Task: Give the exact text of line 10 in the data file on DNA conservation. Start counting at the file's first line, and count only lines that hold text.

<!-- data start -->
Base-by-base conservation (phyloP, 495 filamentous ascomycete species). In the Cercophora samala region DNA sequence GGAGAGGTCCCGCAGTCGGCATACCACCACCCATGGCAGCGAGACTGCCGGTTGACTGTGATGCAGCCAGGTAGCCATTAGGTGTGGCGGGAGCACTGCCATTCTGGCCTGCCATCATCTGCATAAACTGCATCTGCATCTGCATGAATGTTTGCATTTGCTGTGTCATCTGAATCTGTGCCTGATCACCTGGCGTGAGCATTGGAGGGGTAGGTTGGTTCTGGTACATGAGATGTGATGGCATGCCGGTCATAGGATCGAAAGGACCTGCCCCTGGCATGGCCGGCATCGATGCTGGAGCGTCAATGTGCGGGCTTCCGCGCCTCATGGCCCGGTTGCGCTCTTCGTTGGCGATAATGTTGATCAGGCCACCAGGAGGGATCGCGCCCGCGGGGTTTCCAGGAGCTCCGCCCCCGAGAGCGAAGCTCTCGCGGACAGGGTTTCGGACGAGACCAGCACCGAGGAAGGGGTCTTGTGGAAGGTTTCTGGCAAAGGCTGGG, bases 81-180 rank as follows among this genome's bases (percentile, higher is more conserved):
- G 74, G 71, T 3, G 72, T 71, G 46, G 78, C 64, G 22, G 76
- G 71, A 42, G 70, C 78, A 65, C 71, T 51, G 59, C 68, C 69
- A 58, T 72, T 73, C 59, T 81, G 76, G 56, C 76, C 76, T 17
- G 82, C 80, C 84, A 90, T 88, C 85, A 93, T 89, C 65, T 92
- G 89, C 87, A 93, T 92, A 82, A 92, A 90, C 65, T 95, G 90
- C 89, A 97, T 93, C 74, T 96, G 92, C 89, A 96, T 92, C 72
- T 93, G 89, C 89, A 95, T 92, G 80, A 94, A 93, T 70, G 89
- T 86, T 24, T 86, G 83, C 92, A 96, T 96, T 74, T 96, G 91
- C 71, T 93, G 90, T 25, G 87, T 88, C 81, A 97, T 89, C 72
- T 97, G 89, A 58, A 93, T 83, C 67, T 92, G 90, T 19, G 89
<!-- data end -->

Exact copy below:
- C 71, T 93, G 90, T 25, G 87, T 88, C 81, A 97, T 89, C 72